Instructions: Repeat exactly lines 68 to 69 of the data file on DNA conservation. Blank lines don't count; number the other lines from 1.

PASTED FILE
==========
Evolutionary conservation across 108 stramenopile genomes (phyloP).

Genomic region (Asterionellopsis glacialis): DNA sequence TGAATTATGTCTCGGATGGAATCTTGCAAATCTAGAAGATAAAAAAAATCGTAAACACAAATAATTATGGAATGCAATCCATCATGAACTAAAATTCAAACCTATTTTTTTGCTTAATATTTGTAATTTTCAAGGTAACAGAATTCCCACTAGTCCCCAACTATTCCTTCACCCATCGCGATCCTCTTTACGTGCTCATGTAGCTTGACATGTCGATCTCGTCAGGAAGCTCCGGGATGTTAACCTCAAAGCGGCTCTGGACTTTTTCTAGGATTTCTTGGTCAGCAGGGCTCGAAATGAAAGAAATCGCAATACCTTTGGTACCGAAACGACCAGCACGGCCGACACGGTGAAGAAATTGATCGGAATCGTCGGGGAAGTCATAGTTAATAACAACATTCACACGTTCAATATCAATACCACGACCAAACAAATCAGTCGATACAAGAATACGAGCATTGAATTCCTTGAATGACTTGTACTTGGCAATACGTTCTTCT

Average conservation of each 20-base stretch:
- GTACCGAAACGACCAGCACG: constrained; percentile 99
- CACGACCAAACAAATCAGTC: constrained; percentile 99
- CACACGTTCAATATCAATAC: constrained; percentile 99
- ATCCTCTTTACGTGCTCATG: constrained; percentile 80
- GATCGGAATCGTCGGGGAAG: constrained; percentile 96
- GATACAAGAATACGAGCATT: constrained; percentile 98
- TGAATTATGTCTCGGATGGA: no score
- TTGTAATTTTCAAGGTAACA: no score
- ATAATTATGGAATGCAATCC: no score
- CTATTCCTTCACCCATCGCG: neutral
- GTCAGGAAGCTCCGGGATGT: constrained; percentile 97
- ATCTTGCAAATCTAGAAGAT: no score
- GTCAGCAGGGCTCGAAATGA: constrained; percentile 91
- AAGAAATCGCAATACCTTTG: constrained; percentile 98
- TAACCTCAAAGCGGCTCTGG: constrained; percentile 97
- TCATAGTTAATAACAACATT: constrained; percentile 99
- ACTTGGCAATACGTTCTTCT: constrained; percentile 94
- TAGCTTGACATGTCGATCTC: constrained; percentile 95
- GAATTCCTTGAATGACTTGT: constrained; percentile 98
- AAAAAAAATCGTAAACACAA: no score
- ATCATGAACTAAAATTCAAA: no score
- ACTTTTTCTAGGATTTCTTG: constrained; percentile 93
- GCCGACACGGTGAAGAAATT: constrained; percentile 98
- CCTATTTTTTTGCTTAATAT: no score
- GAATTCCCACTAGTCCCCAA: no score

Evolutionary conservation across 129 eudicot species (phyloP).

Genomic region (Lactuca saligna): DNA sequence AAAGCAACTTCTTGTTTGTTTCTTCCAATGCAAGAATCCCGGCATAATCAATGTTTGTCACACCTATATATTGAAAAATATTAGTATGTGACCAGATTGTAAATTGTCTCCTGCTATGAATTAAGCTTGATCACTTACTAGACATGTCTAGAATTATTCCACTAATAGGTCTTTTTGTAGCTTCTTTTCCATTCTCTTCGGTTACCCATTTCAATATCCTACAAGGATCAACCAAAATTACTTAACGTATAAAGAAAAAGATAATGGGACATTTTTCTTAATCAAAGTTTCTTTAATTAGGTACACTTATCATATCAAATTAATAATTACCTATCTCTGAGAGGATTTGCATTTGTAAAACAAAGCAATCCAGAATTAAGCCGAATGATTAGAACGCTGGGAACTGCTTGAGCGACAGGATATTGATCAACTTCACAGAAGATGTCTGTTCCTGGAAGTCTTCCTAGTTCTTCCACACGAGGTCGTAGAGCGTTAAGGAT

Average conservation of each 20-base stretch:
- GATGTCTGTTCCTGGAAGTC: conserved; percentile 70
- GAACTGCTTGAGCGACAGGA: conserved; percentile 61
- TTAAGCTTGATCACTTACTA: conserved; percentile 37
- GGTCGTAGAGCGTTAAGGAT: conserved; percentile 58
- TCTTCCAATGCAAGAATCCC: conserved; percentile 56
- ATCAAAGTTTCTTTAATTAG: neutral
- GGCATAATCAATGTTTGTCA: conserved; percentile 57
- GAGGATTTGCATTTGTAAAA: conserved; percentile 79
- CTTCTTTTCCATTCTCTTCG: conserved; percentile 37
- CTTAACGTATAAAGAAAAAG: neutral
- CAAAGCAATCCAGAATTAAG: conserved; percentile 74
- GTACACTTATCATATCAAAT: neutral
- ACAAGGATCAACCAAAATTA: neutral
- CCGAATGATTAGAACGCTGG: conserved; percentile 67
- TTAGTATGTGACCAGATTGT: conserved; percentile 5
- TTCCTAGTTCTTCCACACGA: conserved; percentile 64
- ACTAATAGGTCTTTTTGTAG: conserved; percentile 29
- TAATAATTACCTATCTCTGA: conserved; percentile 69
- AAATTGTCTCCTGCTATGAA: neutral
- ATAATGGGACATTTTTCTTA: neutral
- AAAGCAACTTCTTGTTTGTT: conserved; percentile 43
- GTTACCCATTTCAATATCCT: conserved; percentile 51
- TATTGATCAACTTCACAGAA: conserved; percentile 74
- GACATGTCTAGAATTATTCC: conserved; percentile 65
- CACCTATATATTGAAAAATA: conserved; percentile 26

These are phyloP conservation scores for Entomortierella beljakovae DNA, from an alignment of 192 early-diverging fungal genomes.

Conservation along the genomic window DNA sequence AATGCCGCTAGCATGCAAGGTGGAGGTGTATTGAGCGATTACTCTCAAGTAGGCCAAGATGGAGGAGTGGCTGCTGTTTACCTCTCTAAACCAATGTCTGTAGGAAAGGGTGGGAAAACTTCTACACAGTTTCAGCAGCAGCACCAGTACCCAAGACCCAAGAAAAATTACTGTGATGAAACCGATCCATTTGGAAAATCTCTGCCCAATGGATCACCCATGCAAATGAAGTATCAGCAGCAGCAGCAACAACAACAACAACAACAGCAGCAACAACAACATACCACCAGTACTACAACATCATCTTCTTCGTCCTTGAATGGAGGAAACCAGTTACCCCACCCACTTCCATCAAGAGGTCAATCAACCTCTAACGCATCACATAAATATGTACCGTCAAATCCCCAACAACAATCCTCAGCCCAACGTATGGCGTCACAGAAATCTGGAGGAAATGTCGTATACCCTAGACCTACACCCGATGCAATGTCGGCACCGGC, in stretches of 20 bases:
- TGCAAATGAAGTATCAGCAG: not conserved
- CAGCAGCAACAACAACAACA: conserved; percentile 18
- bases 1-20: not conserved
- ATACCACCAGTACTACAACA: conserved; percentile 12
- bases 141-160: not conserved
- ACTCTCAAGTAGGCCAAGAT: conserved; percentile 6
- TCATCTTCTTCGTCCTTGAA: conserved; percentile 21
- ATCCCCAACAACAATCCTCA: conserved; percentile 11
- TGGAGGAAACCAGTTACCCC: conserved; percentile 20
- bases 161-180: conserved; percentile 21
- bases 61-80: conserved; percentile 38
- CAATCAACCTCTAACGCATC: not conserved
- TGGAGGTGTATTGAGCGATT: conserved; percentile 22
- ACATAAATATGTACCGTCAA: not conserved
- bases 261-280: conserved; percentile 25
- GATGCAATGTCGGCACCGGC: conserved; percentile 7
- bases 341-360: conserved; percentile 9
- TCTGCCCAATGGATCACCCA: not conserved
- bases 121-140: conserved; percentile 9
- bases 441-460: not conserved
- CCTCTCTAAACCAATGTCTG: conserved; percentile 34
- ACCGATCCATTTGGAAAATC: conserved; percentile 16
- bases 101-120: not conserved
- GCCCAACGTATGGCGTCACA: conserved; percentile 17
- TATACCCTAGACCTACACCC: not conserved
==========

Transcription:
- bases 161-180: conserved; percentile 21
- bases 61-80: conserved; percentile 38